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Defending the Second Reconstruction

Attacks on `gerrymandered' districts twist the 14th Amendment

IN the years following the post-Civil War Reconstruction, ``redeemers'' strongly discouraged voting by blacks. Today the attack has shifted to black districts, still the primary base of black elected officials.

Last summer in Shaw v. Reno, a suit challenging North Carolina's congressional districts, the United States Supreme Court ruled that a district so bizarrely shaped as to have no apparent basis other than race could violate the Equal Protection Clause of the 14th Amendment. A district court will shortly decide the fate of the North Carolina plan.

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A district court in Louisiana recently extended the Shaw doctrine in a decision striking down the black-majority district represented by first-term African American Rep. Cleo Fields. The Hayes v. Louisiana ruling suggested that any intentionally created minority district could be an unconstitutional ``racial gerrymander'' that would have to be justified as narrowly designed to meet a compelling state interest.

Ironically, the Hayes decision sanctions the drawing of white ethnic or religious districts no matter what their shape. Only minority districts are suspect because minorities are protected by the 14th Amendment. Thus is history inverted; an amendment crafted to empower minorities is turned to their detriment. Lawsuits have since challenged minority districts in Georgia, Florida, and Texas.

The critique of minority districts, whether in courts of law or public opinion, rests on several misconceptions. First, many minority districts (for Congress and other offices) are no more oddly shaped than white districts, and some of the nation's most bizarre districts were crafted to protect white incumbents. Only after redistricting had begun to provide opportunities for minority voters did federal courts become concerned with the shape of districts.

Second, oddly shaped districts may unite communities of interest on a basis other than race. The challenged Louisiana and North Carolina districts combine low-income blacks and whites who had previously been scattered in more affluent districts. A survey conducted for the Shaw litigation shows that blacks and whites in the challenged districts have more in common with one another ideologically than blacks and whites in the most geographically compact district in the state. Despite the usually wide racial differences in opinion, the survey shows that whites in the challenged districts are about as compatible ideologically with blacks in the districts as with whites.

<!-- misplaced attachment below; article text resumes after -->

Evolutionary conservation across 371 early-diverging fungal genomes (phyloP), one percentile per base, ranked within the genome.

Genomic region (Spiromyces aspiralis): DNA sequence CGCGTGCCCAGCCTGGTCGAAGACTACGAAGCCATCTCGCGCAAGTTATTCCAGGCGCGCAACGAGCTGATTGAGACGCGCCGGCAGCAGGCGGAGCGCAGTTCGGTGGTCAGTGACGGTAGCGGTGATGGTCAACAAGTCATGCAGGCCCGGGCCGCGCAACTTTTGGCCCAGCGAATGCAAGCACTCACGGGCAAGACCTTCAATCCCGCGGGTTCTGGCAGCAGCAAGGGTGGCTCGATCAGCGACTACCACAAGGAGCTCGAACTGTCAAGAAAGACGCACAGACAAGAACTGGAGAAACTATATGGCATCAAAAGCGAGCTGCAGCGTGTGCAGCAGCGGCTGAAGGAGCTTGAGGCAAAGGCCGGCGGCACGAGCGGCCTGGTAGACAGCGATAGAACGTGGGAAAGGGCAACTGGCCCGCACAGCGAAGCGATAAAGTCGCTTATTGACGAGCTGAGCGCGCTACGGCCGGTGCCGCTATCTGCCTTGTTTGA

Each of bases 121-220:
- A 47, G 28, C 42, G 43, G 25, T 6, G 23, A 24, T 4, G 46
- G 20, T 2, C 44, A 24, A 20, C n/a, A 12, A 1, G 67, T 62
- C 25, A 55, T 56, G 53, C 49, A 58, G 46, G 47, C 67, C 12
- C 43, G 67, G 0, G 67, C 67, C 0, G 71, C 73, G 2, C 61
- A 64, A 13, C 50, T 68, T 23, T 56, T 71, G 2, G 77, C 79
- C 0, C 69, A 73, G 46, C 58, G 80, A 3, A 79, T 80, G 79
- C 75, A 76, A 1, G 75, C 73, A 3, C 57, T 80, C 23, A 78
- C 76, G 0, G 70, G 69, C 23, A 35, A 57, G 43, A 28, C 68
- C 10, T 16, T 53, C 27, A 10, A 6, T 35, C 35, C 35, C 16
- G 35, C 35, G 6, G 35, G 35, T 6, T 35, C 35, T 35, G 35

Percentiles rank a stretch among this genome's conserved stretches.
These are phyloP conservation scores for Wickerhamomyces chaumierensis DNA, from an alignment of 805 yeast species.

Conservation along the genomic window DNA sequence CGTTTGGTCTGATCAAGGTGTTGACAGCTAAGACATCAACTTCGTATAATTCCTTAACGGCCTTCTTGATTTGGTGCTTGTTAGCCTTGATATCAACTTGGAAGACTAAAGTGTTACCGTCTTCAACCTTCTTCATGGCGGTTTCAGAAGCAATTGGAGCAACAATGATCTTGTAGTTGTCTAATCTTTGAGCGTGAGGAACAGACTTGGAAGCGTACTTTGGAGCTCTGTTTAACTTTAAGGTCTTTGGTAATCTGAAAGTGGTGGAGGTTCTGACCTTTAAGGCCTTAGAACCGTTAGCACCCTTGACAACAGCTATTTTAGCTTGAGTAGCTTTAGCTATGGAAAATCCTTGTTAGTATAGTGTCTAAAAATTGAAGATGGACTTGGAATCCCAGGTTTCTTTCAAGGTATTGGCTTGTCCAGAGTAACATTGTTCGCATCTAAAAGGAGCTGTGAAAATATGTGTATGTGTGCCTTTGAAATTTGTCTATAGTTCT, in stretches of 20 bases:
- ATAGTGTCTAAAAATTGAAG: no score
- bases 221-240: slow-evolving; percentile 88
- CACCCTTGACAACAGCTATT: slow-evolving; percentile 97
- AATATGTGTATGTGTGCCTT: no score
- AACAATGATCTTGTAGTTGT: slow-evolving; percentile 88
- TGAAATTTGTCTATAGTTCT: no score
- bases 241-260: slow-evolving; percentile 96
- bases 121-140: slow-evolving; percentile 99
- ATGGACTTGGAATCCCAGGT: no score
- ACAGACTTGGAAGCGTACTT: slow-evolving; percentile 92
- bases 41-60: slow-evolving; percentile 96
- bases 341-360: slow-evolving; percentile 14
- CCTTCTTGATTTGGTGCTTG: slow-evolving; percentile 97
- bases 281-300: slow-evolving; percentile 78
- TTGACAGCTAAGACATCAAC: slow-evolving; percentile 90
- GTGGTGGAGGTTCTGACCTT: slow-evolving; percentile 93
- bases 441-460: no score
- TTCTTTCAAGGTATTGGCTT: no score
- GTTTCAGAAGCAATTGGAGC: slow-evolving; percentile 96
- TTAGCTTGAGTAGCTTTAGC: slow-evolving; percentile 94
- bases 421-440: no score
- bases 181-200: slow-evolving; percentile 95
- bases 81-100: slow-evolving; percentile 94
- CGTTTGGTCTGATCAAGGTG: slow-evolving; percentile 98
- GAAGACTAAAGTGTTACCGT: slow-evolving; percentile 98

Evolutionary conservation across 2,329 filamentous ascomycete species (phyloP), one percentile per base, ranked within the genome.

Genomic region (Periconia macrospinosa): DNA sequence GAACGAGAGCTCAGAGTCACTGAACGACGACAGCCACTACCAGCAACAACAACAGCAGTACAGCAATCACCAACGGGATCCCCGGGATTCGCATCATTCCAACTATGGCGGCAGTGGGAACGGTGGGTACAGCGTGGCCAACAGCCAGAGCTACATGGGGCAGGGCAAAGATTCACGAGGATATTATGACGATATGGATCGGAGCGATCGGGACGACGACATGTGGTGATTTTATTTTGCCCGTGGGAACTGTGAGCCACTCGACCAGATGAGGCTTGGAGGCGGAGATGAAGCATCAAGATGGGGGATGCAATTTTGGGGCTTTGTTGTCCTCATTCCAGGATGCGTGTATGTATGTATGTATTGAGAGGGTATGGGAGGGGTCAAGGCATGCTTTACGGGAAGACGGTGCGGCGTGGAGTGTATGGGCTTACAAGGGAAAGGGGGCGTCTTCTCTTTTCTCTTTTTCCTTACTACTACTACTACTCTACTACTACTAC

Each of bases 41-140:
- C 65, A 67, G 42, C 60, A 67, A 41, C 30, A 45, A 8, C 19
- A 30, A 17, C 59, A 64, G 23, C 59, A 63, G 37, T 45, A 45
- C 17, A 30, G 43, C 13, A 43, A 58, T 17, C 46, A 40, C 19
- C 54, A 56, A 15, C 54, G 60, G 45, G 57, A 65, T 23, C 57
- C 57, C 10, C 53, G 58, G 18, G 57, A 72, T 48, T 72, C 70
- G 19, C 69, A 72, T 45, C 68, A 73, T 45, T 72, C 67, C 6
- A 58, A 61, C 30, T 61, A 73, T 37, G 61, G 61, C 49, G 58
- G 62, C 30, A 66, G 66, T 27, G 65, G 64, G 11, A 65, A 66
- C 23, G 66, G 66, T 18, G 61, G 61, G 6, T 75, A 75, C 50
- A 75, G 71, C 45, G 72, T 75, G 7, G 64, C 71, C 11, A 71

Third, despite comparisons to ``apartheid'' practices or ``balkanization,'' the districts now challenged as racial gerrymanders are among the most racially mixed in the nation. The North Carolina district that engendered the Shaw decision is only 53 percent black in voting age population.

Fourth, minority districts do not promote racially polarized voting. Rather, such districts are remedies for a preexisting white-bloc vote that denies minorities the chance to elect candidates of their choice. Prior to the creation of minority districts, no Southern state had elected a black member of Congress in the 20th century. Nationwide, blacks now constitute fewer than 10 percent of US House members and only 1 percent of Senate members.

By showing that minorities can represent both minorities and whites, the election of minority officials has diminished racial divisions. The North Carolina survey shows that white constituents are about as likely to contact a black as a white member of Congress. Minority officials elected with token white votes have gained considerable white support in reelection campaigns.

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The argument over racial gerrymandering is being manipulated for political ends. In the hope of draining Democratic votes from neighboring districts, the Republican Party supported the creation of heavily concentrated minority districts. After this strategy failed, Republicans joined the attack on minority districts, hoping to undo plans crafted by Democratic legislatures. The Republican National Committee is an intervening plaintiff in Shaw v. Reno.

During Reconstruction, as today, critics made inroads into public opinion by professing race neutrality and conjuring fears of discrimination against whites. Then, as now, even defenders of civil rights grew weary of maintaining the vigilance needed to preserve minority rights.

The opponents of civil rights are stirring racial discord. Unless the civil rights community effectively counterattacks, there will again be diminished opportunities for racial minorities to participate in American political life. The Opinion/Essay Page welcomes manuscripts. Authors of articles will be notified by telephone. Authors of articles not accepted will be notified by postcard. Send manuscripts by mail to Opinions/Essays, One Norway Street, Boston, MA 02115, by fax to 617 -450-2317, or by Internet E-mail to OPED@RACHEL.CSPS.COM.

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